Ketraco completes Sh1.5bn Kitale power line next month

Newly appointed Ketraco MD Eng John Mativo. PHOTO | DIANA NGILA | NMG

The Kenya Electricity Transmission Company (Ketraco) is set to complete a new transmission line that is a key alternative route to evacuate power from the Turkwel Hydropower Station next month.

Ketraco Managing Director Dr John Mativo yesterday said the 220kV Turkwel-Ortum-Kitale transmission line, which has a capacity to carry 200 megawatts (MW), will be completed next month.

“On Monday we are transporting a transformer for the line to the location on Monday. By the end of June, Turkwel will have two ways to evacuate power; either through the Lessos line or the Ortum-Kitale line,” said Dr Mativo in an interview.

The completion of the project comes after a delay of nine years. The project was scheduled to be completed by August 2015. According to an audit report by former Auditor-General Edward Ouko, the project was funded by the Exim Bank of India.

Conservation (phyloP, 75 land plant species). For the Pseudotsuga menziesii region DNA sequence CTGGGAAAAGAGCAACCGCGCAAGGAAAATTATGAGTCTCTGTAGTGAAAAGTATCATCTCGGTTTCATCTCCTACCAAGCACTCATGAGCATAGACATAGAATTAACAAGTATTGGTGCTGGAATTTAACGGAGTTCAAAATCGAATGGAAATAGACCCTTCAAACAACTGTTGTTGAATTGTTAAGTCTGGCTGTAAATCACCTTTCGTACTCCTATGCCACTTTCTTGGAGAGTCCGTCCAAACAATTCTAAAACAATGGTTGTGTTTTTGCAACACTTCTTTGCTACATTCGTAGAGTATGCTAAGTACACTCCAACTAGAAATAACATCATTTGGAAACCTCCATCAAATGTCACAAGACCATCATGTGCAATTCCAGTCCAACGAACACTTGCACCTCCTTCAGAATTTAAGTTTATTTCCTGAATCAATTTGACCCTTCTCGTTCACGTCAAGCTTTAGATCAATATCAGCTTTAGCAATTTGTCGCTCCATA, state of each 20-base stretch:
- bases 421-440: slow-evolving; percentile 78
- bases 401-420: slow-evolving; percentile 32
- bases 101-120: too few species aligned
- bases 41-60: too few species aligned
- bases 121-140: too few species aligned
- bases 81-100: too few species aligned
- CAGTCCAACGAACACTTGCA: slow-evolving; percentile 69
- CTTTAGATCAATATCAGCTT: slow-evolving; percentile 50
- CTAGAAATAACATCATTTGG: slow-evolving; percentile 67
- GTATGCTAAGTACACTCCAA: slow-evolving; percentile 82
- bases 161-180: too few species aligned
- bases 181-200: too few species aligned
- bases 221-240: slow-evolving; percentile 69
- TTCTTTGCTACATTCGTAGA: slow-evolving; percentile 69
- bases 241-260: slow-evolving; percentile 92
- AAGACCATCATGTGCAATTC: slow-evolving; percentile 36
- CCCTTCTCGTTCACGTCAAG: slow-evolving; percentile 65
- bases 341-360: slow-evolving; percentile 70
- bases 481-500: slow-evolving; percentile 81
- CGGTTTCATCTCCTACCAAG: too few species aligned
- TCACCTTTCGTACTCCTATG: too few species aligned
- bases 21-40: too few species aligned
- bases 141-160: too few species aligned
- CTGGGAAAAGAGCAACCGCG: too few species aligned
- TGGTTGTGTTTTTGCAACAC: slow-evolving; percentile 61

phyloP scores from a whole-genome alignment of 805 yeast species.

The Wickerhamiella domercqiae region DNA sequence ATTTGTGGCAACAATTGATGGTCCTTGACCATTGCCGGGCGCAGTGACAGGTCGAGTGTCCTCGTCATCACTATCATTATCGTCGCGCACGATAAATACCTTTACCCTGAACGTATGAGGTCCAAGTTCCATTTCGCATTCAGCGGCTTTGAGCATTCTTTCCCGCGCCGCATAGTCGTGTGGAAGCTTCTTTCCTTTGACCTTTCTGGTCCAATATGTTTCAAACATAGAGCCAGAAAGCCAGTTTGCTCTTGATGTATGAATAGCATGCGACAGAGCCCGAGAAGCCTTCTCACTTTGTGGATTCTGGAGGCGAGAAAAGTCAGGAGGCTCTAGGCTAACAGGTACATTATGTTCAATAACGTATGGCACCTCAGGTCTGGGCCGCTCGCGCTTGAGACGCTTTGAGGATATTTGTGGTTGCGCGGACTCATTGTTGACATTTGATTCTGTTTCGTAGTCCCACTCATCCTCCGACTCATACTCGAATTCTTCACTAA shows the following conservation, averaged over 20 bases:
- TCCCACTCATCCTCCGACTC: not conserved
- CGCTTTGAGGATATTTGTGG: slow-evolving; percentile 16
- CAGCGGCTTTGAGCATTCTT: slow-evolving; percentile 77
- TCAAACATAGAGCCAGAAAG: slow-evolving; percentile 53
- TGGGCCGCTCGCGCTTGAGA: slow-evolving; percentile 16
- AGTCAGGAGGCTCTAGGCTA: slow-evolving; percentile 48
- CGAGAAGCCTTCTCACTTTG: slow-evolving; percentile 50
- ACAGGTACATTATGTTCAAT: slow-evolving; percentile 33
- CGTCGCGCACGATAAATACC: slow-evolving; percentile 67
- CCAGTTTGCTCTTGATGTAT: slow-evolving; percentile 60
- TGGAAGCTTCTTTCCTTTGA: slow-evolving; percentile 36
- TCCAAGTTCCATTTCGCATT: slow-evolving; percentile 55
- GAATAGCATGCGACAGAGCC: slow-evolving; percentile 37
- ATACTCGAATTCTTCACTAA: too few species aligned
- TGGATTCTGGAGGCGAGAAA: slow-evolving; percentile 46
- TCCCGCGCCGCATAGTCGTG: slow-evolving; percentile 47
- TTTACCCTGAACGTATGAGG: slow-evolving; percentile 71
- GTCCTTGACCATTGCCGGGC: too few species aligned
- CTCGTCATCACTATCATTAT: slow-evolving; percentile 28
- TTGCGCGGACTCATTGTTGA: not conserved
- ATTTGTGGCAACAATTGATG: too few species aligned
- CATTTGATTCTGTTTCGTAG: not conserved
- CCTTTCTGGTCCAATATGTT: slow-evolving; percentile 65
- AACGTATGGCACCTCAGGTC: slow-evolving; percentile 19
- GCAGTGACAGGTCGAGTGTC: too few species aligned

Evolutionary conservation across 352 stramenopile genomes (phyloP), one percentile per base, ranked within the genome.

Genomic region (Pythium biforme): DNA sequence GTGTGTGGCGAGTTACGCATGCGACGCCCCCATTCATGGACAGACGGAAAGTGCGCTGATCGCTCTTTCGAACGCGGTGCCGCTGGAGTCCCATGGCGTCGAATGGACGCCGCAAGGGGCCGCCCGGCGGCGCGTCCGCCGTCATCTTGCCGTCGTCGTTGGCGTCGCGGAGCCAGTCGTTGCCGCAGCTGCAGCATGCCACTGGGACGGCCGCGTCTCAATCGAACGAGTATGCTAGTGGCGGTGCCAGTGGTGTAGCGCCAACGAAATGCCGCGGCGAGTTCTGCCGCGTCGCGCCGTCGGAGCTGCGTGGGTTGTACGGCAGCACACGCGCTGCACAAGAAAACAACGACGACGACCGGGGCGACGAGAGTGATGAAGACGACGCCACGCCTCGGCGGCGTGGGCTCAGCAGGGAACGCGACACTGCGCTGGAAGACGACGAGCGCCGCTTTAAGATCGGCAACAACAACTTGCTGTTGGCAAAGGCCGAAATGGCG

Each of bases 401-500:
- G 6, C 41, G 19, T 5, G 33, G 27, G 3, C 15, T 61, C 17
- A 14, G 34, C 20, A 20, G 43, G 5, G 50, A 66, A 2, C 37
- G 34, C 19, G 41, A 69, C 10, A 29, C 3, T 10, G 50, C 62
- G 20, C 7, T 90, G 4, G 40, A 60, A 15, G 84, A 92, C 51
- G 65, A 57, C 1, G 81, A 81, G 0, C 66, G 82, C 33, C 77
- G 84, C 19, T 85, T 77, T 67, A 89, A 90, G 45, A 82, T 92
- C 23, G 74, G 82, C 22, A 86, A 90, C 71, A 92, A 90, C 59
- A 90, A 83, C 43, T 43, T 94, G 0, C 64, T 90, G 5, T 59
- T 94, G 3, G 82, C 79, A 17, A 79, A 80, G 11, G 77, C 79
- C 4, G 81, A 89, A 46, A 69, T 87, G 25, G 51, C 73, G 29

KEC International Limited was awarded the tender to construct the line at a cost of $11,861,976 (Sh1.55 billion at current exchange rates).

Ketraco imported the two transformers for the project in August last year, with one transformer to be stationed at the Kitale sub-station and another at the Ortum sub-station.

Currently, power is evacuated from the KenGen-owned 106-megawatt (MW) hydropower station through a 210km line to Lessos near Eldoret where it connects to the national grid.

The transmission line’s completion is a reprieve for consumers, as Energy and Petroleum Cabinet Secretary Davis Chirchir had last year revealed that the low capacity of the line had denied Kenyans cheaper electricity.

This is because Kenya Power had to first give priority for power from the Selenkei, Cedate and Alten solar power plants in Uasin Gishu due to the power purchase agreements (PPAs) obligations.

This means that currently, power from the solar plants is prioritised until the PPA requirements are met before power from Turkwel is evacuated.

“The Turkwel-Lessos line which was commissioned in 1991 was initially meant only to evacuate power from Turkwel then the solar plants came on board, but the line could not support both generation sources,” said Dr Mativo.

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